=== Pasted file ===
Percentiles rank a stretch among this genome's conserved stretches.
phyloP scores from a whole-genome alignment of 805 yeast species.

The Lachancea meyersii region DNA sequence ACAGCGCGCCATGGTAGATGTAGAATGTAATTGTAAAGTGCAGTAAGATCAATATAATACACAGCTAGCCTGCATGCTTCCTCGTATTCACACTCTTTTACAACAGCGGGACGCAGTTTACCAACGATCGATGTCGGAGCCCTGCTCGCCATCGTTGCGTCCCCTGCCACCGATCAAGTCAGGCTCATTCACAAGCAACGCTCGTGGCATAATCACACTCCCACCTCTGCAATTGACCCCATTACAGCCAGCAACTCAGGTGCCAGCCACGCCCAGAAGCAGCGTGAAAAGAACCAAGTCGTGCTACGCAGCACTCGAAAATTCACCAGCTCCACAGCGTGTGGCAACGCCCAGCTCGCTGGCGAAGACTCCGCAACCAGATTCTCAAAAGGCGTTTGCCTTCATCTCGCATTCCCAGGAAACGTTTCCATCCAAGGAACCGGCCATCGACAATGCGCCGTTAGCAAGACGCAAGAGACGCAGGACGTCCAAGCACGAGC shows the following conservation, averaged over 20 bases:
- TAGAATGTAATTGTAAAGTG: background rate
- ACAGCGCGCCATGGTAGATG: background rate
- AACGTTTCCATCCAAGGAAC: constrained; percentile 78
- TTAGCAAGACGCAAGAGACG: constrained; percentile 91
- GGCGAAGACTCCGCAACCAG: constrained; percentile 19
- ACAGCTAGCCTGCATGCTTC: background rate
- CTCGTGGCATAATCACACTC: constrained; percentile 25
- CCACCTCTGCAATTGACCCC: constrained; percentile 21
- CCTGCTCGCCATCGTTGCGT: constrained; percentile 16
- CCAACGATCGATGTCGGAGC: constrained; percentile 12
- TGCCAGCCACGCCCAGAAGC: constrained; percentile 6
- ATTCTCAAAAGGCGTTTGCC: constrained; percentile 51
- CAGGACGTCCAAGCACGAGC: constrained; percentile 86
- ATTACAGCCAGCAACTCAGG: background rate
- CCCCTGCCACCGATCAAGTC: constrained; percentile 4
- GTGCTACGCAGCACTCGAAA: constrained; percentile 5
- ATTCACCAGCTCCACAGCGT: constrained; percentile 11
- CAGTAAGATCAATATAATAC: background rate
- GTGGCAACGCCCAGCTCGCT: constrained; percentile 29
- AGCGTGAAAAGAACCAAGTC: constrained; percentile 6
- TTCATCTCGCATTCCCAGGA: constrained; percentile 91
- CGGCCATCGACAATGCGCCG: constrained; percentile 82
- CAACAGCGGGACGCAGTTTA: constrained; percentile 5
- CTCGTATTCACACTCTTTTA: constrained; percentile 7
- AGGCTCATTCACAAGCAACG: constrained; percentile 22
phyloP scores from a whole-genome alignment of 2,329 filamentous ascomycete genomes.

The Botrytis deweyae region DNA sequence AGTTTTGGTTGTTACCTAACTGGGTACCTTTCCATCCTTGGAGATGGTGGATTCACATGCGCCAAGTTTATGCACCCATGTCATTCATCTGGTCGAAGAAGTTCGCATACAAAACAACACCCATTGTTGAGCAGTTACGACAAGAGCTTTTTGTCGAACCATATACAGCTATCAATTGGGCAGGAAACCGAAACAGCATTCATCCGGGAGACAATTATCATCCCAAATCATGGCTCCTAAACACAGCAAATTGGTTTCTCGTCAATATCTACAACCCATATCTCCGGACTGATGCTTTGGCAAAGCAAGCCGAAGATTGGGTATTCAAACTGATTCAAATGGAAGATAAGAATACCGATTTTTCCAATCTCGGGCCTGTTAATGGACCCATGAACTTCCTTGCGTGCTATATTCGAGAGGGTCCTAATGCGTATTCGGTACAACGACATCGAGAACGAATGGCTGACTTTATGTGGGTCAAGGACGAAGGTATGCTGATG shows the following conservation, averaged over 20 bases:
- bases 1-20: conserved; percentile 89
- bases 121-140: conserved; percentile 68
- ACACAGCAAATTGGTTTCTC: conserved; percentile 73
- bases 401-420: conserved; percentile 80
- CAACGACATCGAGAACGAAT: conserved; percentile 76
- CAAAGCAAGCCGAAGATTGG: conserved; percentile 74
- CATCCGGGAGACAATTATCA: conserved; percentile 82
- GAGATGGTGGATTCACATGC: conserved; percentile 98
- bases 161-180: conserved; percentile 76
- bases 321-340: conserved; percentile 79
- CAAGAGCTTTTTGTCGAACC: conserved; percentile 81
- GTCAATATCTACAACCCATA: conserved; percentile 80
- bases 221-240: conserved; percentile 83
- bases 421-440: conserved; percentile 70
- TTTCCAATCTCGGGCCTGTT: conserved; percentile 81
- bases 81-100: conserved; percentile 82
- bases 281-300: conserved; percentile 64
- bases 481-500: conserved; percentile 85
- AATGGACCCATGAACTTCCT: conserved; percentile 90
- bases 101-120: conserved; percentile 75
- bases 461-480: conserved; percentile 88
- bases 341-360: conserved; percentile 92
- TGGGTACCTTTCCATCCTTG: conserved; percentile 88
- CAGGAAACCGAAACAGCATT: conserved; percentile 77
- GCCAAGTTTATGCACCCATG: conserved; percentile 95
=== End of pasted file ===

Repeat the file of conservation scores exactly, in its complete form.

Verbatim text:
Percentiles rank a stretch among this genome's conserved stretches.
phyloP scores from a whole-genome alignment of 805 yeast species.

The Lachancea meyersii region DNA sequence ACAGCGCGCCATGGTAGATGTAGAATGTAATTGTAAAGTGCAGTAAGATCAATATAATACACAGCTAGCCTGCATGCTTCCTCGTATTCACACTCTTTTACAACAGCGGGACGCAGTTTACCAACGATCGATGTCGGAGCCCTGCTCGCCATCGTTGCGTCCCCTGCCACCGATCAAGTCAGGCTCATTCACAAGCAACGCTCGTGGCATAATCACACTCCCACCTCTGCAATTGACCCCATTACAGCCAGCAACTCAGGTGCCAGCCACGCCCAGAAGCAGCGTGAAAAGAACCAAGTCGTGCTACGCAGCACTCGAAAATTCACCAGCTCCACAGCGTGTGGCAACGCCCAGCTCGCTGGCGAAGACTCCGCAACCAGATTCTCAAAAGGCGTTTGCCTTCATCTCGCATTCCCAGGAAACGTTTCCATCCAAGGAACCGGCCATCGACAATGCGCCGTTAGCAAGACGCAAGAGACGCAGGACGTCCAAGCACGAGC shows the following conservation, averaged over 20 bases:
- TAGAATGTAATTGTAAAGTG: background rate
- ACAGCGCGCCATGGTAGATG: background rate
- AACGTTTCCATCCAAGGAAC: constrained; percentile 78
- TTAGCAAGACGCAAGAGACG: constrained; percentile 91
- GGCGAAGACTCCGCAACCAG: constrained; percentile 19
- ACAGCTAGCCTGCATGCTTC: background rate
- CTCGTGGCATAATCACACTC: constrained; percentile 25
- CCACCTCTGCAATTGACCCC: constrained; percentile 21
- CCTGCTCGCCATCGTTGCGT: constrained; percentile 16
- CCAACGATCGATGTCGGAGC: constrained; percentile 12
- TGCCAGCCACGCCCAGAAGC: constrained; percentile 6
- ATTCTCAAAAGGCGTTTGCC: constrained; percentile 51
- CAGGACGTCCAAGCACGAGC: constrained; percentile 86
- ATTACAGCCAGCAACTCAGG: background rate
- CCCCTGCCACCGATCAAGTC: constrained; percentile 4
- GTGCTACGCAGCACTCGAAA: constrained; percentile 5
- ATTCACCAGCTCCACAGCGT: constrained; percentile 11
- CAGTAAGATCAATATAATAC: background rate
- GTGGCAACGCCCAGCTCGCT: constrained; percentile 29
- AGCGTGAAAAGAACCAAGTC: constrained; percentile 6
- TTCATCTCGCATTCCCAGGA: constrained; percentile 91
- CGGCCATCGACAATGCGCCG: constrained; percentile 82
- CAACAGCGGGACGCAGTTTA: constrained; percentile 5
- CTCGTATTCACACTCTTTTA: constrained; percentile 7
- AGGCTCATTCACAAGCAACG: constrained; percentile 22
phyloP scores from a whole-genome alignment of 2,329 filamentous ascomycete genomes.

The Botrytis deweyae region DNA sequence AGTTTTGGTTGTTACCTAACTGGGTACCTTTCCATCCTTGGAGATGGTGGATTCACATGCGCCAAGTTTATGCACCCATGTCATTCATCTGGTCGAAGAAGTTCGCATACAAAACAACACCCATTGTTGAGCAGTTACGACAAGAGCTTTTTGTCGAACCATATACAGCTATCAATTGGGCAGGAAACCGAAACAGCATTCATCCGGGAGACAATTATCATCCCAAATCATGGCTCCTAAACACAGCAAATTGGTTTCTCGTCAATATCTACAACCCATATCTCCGGACTGATGCTTTGGCAAAGCAAGCCGAAGATTGGGTATTCAAACTGATTCAAATGGAAGATAAGAATACCGATTTTTCCAATCTCGGGCCTGTTAATGGACCCATGAACTTCCTTGCGTGCTATATTCGAGAGGGTCCTAATGCGTATTCGGTACAACGACATCGAGAACGAATGGCTGACTTTATGTGGGTCAAGGACGAAGGTATGCTGATG shows the following conservation, averaged over 20 bases:
- bases 1-20: conserved; percentile 89
- bases 121-140: conserved; percentile 68
- ACACAGCAAATTGGTTTCTC: conserved; percentile 73
- bases 401-420: conserved; percentile 80
- CAACGACATCGAGAACGAAT: conserved; percentile 76
- CAAAGCAAGCCGAAGATTGG: conserved; percentile 74
- CATCCGGGAGACAATTATCA: conserved; percentile 82
- GAGATGGTGGATTCACATGC: conserved; percentile 98
- bases 161-180: conserved; percentile 76
- bases 321-340: conserved; percentile 79
- CAAGAGCTTTTTGTCGAACC: conserved; percentile 81
- GTCAATATCTACAACCCATA: conserved; percentile 80
- bases 221-240: conserved; percentile 83
- bases 421-440: conserved; percentile 70
- TTTCCAATCTCGGGCCTGTT: conserved; percentile 81
- bases 81-100: conserved; percentile 82
- bases 281-300: conserved; percentile 64
- bases 481-500: conserved; percentile 85
- AATGGACCCATGAACTTCCT: conserved; percentile 90
- bases 101-120: conserved; percentile 75
- bases 461-480: conserved; percentile 88
- bases 341-360: conserved; percentile 92
- TGGGTACCTTTCCATCCTTG: conserved; percentile 88
- CAGGAAACCGAAACAGCATT: conserved; percentile 77
- GCCAAGTTTATGCACCCATG: conserved; percentile 95